Q&A:Telepathe's Melissa livaudis
On Julian Casablancas, leaving New York and songwriting...
Guten Tag! Word is you've moved to Berlin.
Actually, we just got here. We're going to be in Berlin for a month. We have quite a few friends here. We love the city. It's awesome, it's so much cheaper than New York. There's so much music and stuff that we like. And it's easy to get around the rest of Europe if you are using Berlin as a base.
Must remind you of New York before the millionaires priced everyone else out.
New York has always been expensive to me. I can't imagine a time when it was ever cheap in New York, in terms of eating and drinking and rent. It's really, really expensive. In Berlin, it's not expensive. I guess maybe New York in the 80s was cheaper. I don't know. I wasn't there.
TV On The Radio's David Sitek produced your album, Dance Mother. You must be pretty ticked off that everyone credits him with coming up with all the clever bits on the LP.
Oh yeah... people were assuming that it was all his. It is the standard thing that happens and I hate saying this, but it happens to women especially. As soon as there is a producer, it's assumed the man wrote the music. It happens over and over and over again. You never read that stuff about male bands working with a male producer. All the credit goes to the band. To be honest, we were kind of expecting that it would happen. And, actually, that's what keeps happening all the time. Even stuff he produces now with women -- everyone assume's it's all his work.
On the other hand, it DOES sound really, really like a Dave Sitek album.
You can hear how big it sounds. That's because of him, definitely, that is his expertise. But he didn't write our record or compose it.
On the subject of New York scene leaders, apparently The Strokes' Julian Casablancas is your biggest fan.
We played two shows in New York with him. Yeah, he really likes Telepathe. He's cool, a nice guy. We're talking about doing a duet with him on our new album. I really like his voice. It's so deep and strange, such a contrast with us.
Until we heard his solo album, we would never have tagged him as an electronica head.
I don't know him so well, but it seems he's always been a huge electronic music fan. That's kind of his passion. I had no idea, actually, until that record came out.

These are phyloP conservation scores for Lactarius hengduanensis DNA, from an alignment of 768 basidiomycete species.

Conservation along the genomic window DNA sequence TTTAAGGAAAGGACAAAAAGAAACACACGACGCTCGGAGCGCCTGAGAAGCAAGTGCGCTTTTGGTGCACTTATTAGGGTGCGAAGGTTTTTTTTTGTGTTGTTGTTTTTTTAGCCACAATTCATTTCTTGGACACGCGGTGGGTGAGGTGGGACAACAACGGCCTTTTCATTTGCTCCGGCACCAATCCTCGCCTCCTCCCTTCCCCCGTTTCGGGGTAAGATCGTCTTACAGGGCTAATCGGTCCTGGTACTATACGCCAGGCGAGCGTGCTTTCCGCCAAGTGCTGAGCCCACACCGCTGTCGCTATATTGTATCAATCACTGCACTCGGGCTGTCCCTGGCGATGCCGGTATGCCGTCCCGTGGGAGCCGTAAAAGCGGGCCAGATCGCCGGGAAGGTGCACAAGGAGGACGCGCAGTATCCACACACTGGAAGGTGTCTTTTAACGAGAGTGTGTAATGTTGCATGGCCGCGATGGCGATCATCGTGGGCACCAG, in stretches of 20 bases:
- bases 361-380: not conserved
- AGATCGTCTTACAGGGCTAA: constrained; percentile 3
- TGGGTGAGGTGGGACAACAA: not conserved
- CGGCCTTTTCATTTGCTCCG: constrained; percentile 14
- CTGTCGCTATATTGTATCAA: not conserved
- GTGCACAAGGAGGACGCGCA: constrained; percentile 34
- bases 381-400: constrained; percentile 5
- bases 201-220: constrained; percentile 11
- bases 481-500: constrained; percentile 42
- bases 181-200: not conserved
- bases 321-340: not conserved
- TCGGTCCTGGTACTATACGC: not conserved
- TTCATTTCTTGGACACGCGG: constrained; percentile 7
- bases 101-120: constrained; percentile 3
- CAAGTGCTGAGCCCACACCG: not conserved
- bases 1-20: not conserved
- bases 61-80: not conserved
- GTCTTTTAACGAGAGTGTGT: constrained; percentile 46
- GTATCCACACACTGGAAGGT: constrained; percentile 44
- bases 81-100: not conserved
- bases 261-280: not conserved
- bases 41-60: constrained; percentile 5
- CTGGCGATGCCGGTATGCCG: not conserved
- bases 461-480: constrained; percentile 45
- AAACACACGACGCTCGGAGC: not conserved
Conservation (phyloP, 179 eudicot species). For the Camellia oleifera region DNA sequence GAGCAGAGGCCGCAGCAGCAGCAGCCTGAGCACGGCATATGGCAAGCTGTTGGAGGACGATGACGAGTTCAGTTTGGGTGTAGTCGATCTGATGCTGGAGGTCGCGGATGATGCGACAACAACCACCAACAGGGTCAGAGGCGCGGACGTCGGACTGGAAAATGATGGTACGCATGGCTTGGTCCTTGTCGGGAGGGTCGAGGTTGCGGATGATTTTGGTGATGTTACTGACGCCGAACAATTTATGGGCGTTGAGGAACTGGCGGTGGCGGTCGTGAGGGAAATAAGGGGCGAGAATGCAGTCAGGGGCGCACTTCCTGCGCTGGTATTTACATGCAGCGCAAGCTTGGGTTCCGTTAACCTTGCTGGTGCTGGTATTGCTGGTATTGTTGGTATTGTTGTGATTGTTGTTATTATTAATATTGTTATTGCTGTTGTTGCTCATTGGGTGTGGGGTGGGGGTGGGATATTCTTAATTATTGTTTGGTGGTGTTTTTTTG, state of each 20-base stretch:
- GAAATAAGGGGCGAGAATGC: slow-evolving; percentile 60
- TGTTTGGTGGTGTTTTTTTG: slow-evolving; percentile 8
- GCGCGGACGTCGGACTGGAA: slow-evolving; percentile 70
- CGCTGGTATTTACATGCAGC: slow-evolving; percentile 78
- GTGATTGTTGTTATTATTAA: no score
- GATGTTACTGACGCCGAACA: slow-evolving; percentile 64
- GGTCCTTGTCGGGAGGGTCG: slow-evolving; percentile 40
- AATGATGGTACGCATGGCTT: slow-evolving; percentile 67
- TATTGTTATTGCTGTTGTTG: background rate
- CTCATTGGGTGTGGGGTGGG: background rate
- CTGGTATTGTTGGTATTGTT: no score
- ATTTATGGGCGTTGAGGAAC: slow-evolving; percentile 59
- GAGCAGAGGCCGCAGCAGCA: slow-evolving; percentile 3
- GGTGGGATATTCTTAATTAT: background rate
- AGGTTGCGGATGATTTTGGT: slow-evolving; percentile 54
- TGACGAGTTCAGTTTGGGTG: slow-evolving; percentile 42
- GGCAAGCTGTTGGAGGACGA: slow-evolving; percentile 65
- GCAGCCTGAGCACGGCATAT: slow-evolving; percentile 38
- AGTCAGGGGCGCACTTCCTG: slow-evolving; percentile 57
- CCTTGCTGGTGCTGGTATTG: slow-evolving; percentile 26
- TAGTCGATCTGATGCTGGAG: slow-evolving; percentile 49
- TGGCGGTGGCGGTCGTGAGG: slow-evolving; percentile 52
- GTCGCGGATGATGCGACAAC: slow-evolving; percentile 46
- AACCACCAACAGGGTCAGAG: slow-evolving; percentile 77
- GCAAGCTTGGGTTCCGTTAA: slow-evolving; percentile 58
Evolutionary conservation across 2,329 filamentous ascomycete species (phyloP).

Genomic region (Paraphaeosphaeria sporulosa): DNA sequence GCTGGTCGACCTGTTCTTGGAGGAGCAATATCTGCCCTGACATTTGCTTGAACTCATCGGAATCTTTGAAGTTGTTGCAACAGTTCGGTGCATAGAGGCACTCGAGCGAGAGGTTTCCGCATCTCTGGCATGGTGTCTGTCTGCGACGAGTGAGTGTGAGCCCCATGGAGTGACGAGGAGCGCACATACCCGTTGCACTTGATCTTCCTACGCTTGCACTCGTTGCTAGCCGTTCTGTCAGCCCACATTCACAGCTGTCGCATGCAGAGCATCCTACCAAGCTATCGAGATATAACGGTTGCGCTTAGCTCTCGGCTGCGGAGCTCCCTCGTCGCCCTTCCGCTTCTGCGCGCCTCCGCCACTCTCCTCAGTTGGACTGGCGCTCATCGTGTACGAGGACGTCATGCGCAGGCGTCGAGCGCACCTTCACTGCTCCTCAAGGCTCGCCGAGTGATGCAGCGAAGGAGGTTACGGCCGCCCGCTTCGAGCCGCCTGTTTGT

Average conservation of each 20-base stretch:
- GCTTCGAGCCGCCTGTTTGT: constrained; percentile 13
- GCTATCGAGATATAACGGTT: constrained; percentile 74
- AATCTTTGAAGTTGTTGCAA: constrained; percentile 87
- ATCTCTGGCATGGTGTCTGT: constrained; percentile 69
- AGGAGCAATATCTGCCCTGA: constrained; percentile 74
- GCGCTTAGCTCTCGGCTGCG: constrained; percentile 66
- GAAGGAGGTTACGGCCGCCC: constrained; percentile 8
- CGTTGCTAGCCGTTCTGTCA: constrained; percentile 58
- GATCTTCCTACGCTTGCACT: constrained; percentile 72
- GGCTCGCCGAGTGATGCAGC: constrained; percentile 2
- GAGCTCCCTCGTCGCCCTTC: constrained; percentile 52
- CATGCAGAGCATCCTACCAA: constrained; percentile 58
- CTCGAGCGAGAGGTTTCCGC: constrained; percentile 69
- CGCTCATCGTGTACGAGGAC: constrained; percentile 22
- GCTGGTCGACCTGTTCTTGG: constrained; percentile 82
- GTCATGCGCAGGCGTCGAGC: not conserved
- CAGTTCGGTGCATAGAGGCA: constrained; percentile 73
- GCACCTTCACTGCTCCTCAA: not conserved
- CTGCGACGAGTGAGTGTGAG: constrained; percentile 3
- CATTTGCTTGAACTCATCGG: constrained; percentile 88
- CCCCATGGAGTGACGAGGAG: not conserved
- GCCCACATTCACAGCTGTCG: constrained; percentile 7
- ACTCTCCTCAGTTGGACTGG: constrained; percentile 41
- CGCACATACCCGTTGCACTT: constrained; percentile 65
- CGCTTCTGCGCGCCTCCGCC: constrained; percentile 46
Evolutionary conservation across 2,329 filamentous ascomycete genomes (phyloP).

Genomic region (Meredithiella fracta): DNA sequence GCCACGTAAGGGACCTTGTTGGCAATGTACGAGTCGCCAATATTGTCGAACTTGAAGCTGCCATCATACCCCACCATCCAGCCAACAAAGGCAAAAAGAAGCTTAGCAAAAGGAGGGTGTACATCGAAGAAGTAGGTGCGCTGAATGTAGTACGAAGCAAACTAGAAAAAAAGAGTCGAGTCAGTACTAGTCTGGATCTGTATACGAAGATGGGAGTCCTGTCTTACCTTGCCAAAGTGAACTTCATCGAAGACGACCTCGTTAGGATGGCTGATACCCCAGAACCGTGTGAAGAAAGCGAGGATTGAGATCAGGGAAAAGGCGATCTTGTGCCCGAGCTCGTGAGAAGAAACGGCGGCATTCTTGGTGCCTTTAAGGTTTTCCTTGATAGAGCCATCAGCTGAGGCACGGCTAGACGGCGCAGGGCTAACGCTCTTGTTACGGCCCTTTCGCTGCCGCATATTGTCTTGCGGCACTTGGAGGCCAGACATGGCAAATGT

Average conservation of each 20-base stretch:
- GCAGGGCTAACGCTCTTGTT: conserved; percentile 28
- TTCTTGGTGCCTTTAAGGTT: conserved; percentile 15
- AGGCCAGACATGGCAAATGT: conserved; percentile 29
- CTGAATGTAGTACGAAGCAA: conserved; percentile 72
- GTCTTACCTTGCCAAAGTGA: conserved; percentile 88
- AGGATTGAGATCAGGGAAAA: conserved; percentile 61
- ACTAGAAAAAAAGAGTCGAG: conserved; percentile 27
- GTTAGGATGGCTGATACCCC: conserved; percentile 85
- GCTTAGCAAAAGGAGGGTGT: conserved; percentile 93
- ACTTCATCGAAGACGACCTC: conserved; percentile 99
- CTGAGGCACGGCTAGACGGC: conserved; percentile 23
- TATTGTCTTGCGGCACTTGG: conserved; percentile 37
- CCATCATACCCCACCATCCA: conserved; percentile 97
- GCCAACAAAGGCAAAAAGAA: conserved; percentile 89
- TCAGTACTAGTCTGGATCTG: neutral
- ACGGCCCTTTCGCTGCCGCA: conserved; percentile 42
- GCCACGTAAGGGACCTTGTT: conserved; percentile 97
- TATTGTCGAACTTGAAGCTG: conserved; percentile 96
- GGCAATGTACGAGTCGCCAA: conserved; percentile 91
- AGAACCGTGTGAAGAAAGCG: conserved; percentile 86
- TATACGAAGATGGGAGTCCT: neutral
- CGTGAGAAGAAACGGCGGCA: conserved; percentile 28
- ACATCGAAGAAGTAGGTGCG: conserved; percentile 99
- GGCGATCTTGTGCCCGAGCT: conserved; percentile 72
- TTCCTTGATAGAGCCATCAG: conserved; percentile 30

Of course, you and your bandmate, Busy Gangnes, used to be a conventional rock band also.
It was definitely not conventional!
Well, okay, a band with guitar, bass and drums.
It was crazy math rock, almost proggy sounding. That stuff is not for me. I got really bored with the limitations of my instrument. Perhaps if I had had a lot of money I could have bought some really nice pedals and changed it up.
What's it like being in a duo? Surely you eventually get sick of spending all that time with another person?
It's actually really easy. For our last tour, we had a sound person and a tour manager and the two of us. It's a small enough group of people that you have a good time. I would imagine it would be so much more complicated if there were more people involved. I've toured with some people... I'm not going to say any names...
Oh, go on...
Hah! No. Anyway, so someone from a band disappeared and it was like counting down to time to leave. We had to go the next day and the person didn't show up until the last minute. There was all kinds of stress. We don't have that.
Before we hang up -- Busy Gangnes? Not her real name, surely?
Oh, don't you know? Busy is short for Elizabeth. She's been called it since she was a little baby.
Telepathe play Whelan's, Dublin, on Saturday. The album, Dance Mother, is out now